I trusted them to lead. My ego took no offense to my subordinate leaders on the frontlines calling the shots. In fact, I was proud to follow their lead and support them.

Every time we called for help, the company commander fearlessly placed himself and his men at great risk. He personally saddled up and drove out in his tank to bring the thunder on our behalf and beat back enemy attacks on SEAL positions.

Teams must be broken down into manageable elements of four to five operators, with a clearly designated leader. Those leaders must understand the overall mission, and the ultimate goal of that mission—the Commander’s Intent. Junior leaders must be empowered to make decisions on key tasks necessary to accomplish that mission in the most effective and efficient manner possible.

Leaders must be free to move to where they are most needed, which changes throughout the course of an operation.

Situations will sometimes require that the boss walk away from a problem and let junior leaders solve it, even if the boss knows he might solve it more efficiently.

If frontline troops are unclear about the plan and yet are too intimidated to ask questions, the team’s ability to effectively execute the plan radically decreases.

No matter how exhausted from an operation or how busy planning for the next mission, time is made for this debrief because lives and future mission success depend on it.

It was a realization for him that even when a leader thinks his troops understand the bigger picture, they very often have difficulty connecting the dots between the tactical mission they are immersed in with the greater overarching goal.

Leaders must routinely communicate with their team members to help them understand their role in the overall mission.

I needed to check my negative attitude, which was corrosive and ultimately only hampered our ability to operate.

Leading up the chain takes much more savvy and skill than leading down the chain. Leading up, the leader cannot fall back on his or her positional authority. Instead, the subordinate leader must use influence, experience, knowledge, communication, and maintain the highest professionalism.

Don’t ask your leader what you should do, tell them what you are going to do.

Take responsibility for leading everyone in your world, subordinates and superiors alike.

If someone isn’t doing what you want or need them to do, look in the mirror first and determine what you can do to better enable this.

Regardless, leaders cannot be paralyzed by fear. That results in inaction. It is critical for leaders to act decisively amid uncertainty; to make the best decisions they can based on only the immediate information available.

Instead of letting the situation dictate our decisions, we must dictate the situation. But for many leaders, this mind-set was not intuitive. Many operated with a “wait and see” approach.

Discipline equals freedom.

The test is not a complex one: when the alarm goes off, do you get up out of bed, or do you lie there in comfort and fall back to sleep? If you have the discipline to get out of bed, you win—you pass the test. If you are mentally weak for that moment and you let that weakness keep you in bed, you fail.

Instead of making us more rigid and unable to improvise, this discipline actually made us more flexible, more adaptable, and more efficient. It allowed us to be creative.

If frontline leaders and troops executing the mission lack the ability to adapt, this becomes detrimental to the team’s performance.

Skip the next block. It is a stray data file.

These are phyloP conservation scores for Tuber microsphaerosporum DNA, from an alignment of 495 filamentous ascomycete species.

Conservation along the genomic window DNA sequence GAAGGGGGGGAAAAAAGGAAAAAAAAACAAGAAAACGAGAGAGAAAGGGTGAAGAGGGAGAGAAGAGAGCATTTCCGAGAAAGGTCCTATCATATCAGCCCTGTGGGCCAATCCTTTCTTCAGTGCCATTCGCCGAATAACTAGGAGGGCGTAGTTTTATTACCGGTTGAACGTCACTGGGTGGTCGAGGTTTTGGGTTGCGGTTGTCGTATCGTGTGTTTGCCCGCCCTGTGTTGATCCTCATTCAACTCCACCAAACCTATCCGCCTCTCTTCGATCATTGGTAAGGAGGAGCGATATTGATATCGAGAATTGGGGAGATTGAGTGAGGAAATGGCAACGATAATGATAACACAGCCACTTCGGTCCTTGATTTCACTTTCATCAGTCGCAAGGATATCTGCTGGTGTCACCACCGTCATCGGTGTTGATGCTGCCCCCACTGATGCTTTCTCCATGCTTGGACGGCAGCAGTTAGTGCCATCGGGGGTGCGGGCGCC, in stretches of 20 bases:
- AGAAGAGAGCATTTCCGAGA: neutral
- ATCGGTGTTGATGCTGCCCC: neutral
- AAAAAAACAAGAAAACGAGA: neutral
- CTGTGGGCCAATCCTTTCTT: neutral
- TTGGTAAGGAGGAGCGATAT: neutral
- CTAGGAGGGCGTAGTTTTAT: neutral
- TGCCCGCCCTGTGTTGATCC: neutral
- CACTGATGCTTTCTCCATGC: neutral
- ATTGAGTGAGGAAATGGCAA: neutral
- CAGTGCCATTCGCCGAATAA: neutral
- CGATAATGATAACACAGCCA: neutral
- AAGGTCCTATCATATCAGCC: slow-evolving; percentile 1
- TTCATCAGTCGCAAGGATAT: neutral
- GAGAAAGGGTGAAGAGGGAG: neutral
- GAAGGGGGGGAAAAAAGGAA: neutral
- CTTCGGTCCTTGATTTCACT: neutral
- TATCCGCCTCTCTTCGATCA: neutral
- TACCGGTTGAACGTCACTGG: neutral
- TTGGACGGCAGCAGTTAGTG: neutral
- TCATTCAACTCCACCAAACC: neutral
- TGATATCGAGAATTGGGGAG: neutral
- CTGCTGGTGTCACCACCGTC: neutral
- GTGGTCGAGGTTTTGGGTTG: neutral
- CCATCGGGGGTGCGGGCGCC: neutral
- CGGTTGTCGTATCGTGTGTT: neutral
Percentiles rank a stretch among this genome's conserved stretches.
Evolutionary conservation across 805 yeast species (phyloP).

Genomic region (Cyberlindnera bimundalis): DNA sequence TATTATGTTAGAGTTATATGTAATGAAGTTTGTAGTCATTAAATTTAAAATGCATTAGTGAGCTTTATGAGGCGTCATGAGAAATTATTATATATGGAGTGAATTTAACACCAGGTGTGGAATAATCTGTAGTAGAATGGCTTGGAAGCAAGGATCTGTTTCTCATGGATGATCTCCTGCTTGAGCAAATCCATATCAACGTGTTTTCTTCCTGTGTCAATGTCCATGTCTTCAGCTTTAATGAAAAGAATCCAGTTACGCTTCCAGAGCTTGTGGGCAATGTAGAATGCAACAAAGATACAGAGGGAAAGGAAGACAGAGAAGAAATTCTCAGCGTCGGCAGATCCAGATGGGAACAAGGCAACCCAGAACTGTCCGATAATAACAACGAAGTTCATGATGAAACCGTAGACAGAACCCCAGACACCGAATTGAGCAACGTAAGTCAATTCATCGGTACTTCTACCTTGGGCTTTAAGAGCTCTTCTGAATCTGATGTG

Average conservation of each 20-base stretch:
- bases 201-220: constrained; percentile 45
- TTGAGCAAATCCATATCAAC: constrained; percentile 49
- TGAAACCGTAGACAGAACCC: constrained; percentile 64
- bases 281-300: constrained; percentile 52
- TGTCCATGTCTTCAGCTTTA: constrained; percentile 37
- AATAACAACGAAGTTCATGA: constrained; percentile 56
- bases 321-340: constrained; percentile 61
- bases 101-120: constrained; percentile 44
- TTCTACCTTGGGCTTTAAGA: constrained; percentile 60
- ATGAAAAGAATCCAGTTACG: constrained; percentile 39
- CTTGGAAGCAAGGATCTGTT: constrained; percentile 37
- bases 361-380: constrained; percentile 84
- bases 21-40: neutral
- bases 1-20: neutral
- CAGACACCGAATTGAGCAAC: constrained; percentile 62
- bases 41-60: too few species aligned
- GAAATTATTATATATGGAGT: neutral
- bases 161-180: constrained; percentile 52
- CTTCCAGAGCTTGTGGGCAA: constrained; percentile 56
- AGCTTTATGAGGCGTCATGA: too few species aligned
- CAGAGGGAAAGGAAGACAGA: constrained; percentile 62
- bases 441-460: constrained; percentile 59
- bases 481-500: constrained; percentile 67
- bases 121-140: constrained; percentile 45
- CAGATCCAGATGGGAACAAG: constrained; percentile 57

A true leader is not intimidated when others step up and take charge. Leaders that lack confidence in themselves fear being outshined by someone else.

It is a leader’s job to always mitigate as much as possible those risks that can be controlled to accomplish the mission without sacrificing the team or excessively expending critical resources.

Leaders must never get so close that the team forgets who is in charge.

Highlights from The Lathe of Heaven

“The insistent permissiveness of the late Twentieth Century had produced fully as much sex-guilt and sex-fear in its heirs as had the insistent repressiveness of the late Nineteenth Century.”

There was an acceptant, passive quality about him that seemed feminine, or even childish.

No doubt Haber had a lot of ambition and found it hard to believe that a man could be without it.

He arrived at ideas the slow way, never skating over the clear, hard ice of logic, nor soaring on the slipstreams of imagination, but slogging, plodding along on the heavy ground of existence.

That one worked but didn’t get approved, it came under the brainwashing laws, we decided.

That reality’s being changed out from under us, replaced, renewed, all the tune—only we don’t know it? Only the dreamer knows it, and those who know his dream. If that’s true, I guess we’re lucky not knowing it.

But the big man was like an onion, slip off layer after layer of personality, belief, response, infinite layers, no end to them, no center to him.

The end justifies the means. But what if there never is an end? All we have is means.

Refugees from southwest Portland had to walk through it; women carried their children and walked weeping with pain, in thin shoes full of broken glass.

To be, the will to power must increase with each fulfillment, making the fulfillment only a step to a further one.

But change need not unbalance you; life’s not a static object, after all.

Every step forward that I force you to take, you cancel, you cripple with the deviousness or stupidity of the means your dream takes to realize it. You try, each time, to take a step backward.

There were still gray people now, it was said, particularly in the Middle West and Germany, but most of the rest had gone back to white, brown, black, red, yellow, and mixtures